Over the past decade, technology and social media have become a major part of our daily lives. People do not often think of what happens to our digital property when we pass away. Although state laws on digital estate plans are evolving, it is important to take the steps now to prepare a digital estate plan. Doing so will help your loved ones handle your digital assets when you are no longer here.
What are digital assets and how do you include them in your estate plan?
The first step in creating a digital estate plan is to prepare a list of all your digital assets. Digital assets include:
• Social Media Accounts
• Email Accounts
• Online Bank & Credit Card Accounts
• Cell Phone Apps
• Photos & Videos Stored on a Device or the Cloud
• Marketplace Accounts
• Subscription-Based Accounts
• Smartphone, Computer, Tablet, or Cloud Data
• Domain Names
• Digital Cryptocurrency
• Digital Collections
• Downloaded Music and Movies
Make sure to include any relevant logins and password information in your list; you may also want to make note of your answers to commonly asked security questions. After you have created a list of all your digital assets, the next step is to outline your wishes. Some assets you may want saved, and others you may want deleted immediately. Other assets may be left for certain family and friends. It is important to note that a digital estate plan needs to consider any relevant terms of service agreements along with applicable state and federal law.
Following the allocation of all your digital assets, you must appoint an executor for your digital estate plan. The digital executor will be the person you trust to carry out your wishes. The Revised Uniform Fiduciary Access to Digital Assets Act (RUFDDA) requires that you leave specific permission for your executor to access your email account. The executor will have access to all your digital assets and will be in charge of distributing your assets.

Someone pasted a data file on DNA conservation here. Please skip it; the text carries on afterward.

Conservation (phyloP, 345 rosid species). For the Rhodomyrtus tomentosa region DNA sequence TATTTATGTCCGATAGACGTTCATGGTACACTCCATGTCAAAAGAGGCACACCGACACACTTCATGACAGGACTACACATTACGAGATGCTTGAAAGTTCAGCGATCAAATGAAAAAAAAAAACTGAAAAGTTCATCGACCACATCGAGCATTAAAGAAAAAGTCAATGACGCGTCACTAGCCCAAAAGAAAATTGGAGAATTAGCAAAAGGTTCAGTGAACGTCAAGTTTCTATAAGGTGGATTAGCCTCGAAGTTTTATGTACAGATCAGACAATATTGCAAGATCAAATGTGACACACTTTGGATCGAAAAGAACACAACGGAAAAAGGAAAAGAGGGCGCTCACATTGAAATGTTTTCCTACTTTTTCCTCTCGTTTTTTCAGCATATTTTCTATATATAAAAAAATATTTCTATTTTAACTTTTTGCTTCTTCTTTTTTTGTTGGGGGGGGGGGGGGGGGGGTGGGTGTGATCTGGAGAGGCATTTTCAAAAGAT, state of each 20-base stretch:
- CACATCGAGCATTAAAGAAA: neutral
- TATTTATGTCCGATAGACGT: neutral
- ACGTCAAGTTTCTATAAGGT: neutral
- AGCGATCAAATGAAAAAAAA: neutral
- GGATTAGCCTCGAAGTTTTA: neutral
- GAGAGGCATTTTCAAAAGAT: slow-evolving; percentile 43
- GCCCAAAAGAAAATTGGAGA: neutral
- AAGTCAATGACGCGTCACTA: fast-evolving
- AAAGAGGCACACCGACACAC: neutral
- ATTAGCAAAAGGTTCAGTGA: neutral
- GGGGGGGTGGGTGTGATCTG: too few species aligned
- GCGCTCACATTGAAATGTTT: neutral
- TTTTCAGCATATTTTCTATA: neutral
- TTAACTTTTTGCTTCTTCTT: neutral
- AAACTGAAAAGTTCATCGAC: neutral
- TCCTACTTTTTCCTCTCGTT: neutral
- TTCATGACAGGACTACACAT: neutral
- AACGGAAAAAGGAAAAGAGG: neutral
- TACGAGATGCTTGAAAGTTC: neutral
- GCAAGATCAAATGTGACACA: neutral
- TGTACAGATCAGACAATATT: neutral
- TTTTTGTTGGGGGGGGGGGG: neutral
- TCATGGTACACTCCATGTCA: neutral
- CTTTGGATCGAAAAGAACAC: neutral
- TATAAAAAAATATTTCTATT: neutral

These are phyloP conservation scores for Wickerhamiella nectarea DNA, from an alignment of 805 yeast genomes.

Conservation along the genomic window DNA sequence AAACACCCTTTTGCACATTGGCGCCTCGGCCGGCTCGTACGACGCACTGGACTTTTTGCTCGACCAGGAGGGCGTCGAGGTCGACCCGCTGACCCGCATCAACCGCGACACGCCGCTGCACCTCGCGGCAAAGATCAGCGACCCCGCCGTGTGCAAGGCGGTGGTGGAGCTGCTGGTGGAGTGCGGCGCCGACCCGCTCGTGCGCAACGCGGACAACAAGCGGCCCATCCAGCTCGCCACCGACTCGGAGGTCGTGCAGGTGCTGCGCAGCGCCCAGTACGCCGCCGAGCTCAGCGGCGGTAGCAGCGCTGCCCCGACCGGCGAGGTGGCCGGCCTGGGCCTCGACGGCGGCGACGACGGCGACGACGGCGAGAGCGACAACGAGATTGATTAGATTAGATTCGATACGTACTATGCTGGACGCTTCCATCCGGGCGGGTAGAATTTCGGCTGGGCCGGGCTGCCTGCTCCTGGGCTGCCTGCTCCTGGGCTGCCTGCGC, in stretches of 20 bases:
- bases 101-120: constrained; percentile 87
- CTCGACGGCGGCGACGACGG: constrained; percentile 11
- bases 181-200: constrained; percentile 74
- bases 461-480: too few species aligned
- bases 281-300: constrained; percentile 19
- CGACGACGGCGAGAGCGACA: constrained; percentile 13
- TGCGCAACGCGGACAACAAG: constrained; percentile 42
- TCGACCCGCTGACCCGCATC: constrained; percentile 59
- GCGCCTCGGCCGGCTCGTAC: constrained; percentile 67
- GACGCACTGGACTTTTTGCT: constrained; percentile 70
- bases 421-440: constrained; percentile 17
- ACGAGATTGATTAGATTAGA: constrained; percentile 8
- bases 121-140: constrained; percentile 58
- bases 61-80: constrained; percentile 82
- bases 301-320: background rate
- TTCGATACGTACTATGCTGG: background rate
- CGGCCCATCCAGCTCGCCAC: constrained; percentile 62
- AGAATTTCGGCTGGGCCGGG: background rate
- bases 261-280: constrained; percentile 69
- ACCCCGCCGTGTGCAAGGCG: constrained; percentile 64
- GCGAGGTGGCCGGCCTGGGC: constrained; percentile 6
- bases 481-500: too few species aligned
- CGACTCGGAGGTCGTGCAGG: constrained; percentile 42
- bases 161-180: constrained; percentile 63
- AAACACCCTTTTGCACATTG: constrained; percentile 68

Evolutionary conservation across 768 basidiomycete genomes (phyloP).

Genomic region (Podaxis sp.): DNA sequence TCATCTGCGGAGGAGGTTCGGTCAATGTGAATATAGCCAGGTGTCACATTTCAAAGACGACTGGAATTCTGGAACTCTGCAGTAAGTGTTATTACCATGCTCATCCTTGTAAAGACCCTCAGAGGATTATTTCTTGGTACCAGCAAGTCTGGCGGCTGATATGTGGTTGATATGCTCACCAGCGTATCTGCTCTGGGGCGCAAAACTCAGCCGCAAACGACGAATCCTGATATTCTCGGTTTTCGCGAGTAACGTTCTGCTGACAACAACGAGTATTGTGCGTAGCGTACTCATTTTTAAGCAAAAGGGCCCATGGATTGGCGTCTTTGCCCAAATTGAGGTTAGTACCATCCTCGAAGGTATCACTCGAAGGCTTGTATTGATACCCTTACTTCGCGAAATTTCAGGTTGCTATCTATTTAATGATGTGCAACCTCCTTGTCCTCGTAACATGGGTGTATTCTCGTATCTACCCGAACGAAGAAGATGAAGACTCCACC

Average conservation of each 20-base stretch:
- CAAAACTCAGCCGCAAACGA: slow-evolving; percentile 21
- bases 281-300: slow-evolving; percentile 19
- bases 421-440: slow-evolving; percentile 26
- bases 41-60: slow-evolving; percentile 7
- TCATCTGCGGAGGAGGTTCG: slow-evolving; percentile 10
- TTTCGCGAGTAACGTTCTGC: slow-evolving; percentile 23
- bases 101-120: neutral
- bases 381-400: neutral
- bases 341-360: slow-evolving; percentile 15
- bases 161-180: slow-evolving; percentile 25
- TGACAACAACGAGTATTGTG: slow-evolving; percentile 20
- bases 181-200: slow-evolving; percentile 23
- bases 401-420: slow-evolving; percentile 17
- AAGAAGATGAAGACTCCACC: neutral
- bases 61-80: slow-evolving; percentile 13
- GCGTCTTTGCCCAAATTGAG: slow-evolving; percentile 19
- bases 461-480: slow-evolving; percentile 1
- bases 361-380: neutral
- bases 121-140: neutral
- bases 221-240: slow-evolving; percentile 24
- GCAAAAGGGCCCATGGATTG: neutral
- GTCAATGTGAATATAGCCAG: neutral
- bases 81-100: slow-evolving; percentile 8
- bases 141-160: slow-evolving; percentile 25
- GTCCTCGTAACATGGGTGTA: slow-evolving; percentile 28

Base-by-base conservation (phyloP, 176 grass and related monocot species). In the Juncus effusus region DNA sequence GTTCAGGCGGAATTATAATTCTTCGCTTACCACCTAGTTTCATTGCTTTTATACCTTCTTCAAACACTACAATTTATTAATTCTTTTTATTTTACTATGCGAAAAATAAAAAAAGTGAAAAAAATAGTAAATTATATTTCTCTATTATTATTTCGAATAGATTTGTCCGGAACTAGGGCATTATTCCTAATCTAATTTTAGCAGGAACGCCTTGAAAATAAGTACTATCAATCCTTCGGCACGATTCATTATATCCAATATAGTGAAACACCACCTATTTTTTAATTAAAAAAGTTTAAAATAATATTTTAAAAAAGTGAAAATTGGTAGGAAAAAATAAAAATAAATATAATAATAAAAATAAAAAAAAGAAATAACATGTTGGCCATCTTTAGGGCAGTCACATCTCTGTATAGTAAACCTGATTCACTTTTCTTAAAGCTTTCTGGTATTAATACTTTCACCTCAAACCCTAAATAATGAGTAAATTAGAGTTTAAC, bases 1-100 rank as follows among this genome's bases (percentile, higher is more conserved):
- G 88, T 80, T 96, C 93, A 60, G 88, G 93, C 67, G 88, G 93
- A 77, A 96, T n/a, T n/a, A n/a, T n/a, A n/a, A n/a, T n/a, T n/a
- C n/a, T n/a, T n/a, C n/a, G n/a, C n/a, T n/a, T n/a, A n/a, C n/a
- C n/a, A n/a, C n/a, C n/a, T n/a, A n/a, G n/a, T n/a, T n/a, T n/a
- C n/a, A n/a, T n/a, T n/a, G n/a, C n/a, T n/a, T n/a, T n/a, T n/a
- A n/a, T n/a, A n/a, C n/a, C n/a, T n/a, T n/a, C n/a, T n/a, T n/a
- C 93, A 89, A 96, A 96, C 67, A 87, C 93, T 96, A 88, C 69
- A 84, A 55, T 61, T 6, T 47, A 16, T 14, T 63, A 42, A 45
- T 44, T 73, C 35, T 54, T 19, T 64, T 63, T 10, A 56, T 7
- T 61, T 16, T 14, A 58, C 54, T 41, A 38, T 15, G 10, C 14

The final step in creating your digital estate plan is to turn it into a legally binding document. You can do this by mentioning it in your Will or by adding it as a codicil to your Will. Because your Will may become public upon your passing, it is recommended that you include your usernames and passwords on a separate document that will can remain confidential. Keeping your digital estate plan separate from your Will also allows you to update it on a needed basis without having to alter or modify your testamentary documents. Your digital estate plan and relevant documents should be kept in a secure location either with an attorney or in a safe and accessible location. You should be sure to let your digital executor know about the digital estate plan and leave instructions on how to access it.
What is a legacy contact?
In order to preserve their users’ digital legacy—or alternatively, to remove their digital footprint upon their request—Facebook has implemented the “Legacy Contact” feature, allowing users to select a trusted individual to manage their account upon their death. Legacy contacts will not be permitted to log into the decedent’s account or read their messages. Nevertheless, in accordance with the deceased user’s preferences, the legacy contact will manage the decedent’s memorialized Facebook account or delete their account upon their passing. The legacy contact will need to inform Facebook of the user’s passing in order to memorialize or delete the account.
Even with a legacy contact set to your Facebook account, you may still want to set a digital estate plan in place to account for all of your digital assets. If digital assets are part of your estate, it is highly recommended that you reach out to the trust and estate attorneys here at EPGD Business Law who can help create a digital estate plan for you!